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Pre-employment health related questions outlawed under Equality Act 2010

Posted on 15th September 2010
HR practice

Many employers currently ask job applicants questions about their health and sickness record to help decide who to interview and employ. From 1 October 2010, section 60 of the Equality Act 2010 restricts an employer's ability to ask a job applicant questions about his or her health or disability before making a job offer. The restrictions also apply when deciding who to include in a short list of applicants from whom the employer intends to make a final selection to offer work.

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The restrictions do not apply if the questions about health and disability are "necessary" to:

  • help the employer decide whether it needs to make any reasonable adjustments to the selection process so that the job applicant can take part;
  • establish whether the job applicant is able to carry out a "function that is intrinsic to the work concerned" - i.e. essential;
  • monitor diversity among the job applicants;
  • take positive action to assist disabled people; or
  • make sure that a candidate has the disability where the job genuinely requires the job holder to have that disability (an exception which will be quite rare in practice!)
Once the job applicant has passed the interview stage, and the employer has made a conditional or unconditional job offer, they are allowed to ask appropriate health-related questions.

This new provision is not without its problems!

Job applicants cannot bring a free standing claim if an employer has asked health questions pre-employment. The Equality and Human Rights Commission will have powers to investigate breaches of this new restriction and to take enforcement action, even where no discrimination can be shown to have taken place.

During employment tribunal proceedings, asking health questions pre-employment will affect the burden of proof in direct discrimination cases. Where an unsuccessful job applicant brings a direct disability discrimination claim, the burden of proof will shift automatically to the employer to show that no discrimination took place. To avoid liability the employer will have to show that the specific disability was not the reason for rejecting the applicant, for example by showing that the applicant was rejected in favour of a candidate with more experience or better qualifications.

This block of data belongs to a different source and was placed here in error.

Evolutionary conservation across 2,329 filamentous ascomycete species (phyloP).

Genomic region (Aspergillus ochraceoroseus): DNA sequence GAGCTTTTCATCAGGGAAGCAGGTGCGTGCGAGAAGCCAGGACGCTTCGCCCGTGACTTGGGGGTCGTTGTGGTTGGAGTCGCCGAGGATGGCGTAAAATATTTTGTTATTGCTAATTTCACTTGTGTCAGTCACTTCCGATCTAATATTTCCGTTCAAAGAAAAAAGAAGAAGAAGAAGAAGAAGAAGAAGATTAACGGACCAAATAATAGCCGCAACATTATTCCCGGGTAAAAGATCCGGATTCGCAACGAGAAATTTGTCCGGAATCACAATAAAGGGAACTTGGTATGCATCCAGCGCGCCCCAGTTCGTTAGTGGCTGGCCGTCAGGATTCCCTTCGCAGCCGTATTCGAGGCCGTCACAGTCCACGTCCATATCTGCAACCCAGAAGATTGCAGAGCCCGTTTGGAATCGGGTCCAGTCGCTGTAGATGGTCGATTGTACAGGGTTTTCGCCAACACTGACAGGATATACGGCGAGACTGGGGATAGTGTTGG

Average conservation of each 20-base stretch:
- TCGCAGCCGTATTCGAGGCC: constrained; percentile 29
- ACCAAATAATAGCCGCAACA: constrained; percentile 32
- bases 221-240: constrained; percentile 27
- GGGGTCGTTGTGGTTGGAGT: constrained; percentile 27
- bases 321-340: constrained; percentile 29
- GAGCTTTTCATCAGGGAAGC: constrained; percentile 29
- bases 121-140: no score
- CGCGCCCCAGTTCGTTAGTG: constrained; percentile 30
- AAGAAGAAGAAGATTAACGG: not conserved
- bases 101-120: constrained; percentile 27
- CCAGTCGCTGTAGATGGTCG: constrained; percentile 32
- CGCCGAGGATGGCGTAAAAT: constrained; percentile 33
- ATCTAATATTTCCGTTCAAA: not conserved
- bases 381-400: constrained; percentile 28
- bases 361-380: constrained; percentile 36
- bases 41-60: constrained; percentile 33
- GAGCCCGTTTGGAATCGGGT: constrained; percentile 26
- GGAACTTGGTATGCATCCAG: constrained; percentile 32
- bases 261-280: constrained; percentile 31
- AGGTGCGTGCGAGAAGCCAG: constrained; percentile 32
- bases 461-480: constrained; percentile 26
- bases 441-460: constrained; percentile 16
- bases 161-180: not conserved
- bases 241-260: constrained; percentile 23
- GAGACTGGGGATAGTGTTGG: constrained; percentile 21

Employers will have to be careful about any questions they do ask before the job offer is made. This is because it is unclear how such questions should be worded if they are not to infringe the new provisions. At what point will a question go beyond what is "necessary" to establish, for example, whether the job applicant will be able to carry out an "intrinsic function"? And who decides what an "intrinsic function" is? It is not clear!

The Act's explanatory note gives a simple example: "An applicant applies for a job in a warehouse, which requires the manual lifting and handling of heavy items. As manual handing is a function which is intrinsic to the job, the employer is permitted to ask the applicant about his health to establish whether he is able to do the job (with reasonable adjustments for a disabled applicant, if required). The employer would not be permitted to ask the applicant other health questions until he or she offered the candidate a job."

Without more detailed guidance, it is anticipated that case law will have to explain where the line rests between necessary and unnecessary questions.

Employer's check list | health questions

  • Employers should review recruitment processes.
  • Employers should decide if pre-job offer questions are still to be used and if so on what basis.
  • Working out what is "intrinsic" must be carefully considered and objectively justified.
  • Questions about past levels of sick leave are likely to be unlawful.
  • Make conditional job offers and then ask appropriate health questions. 

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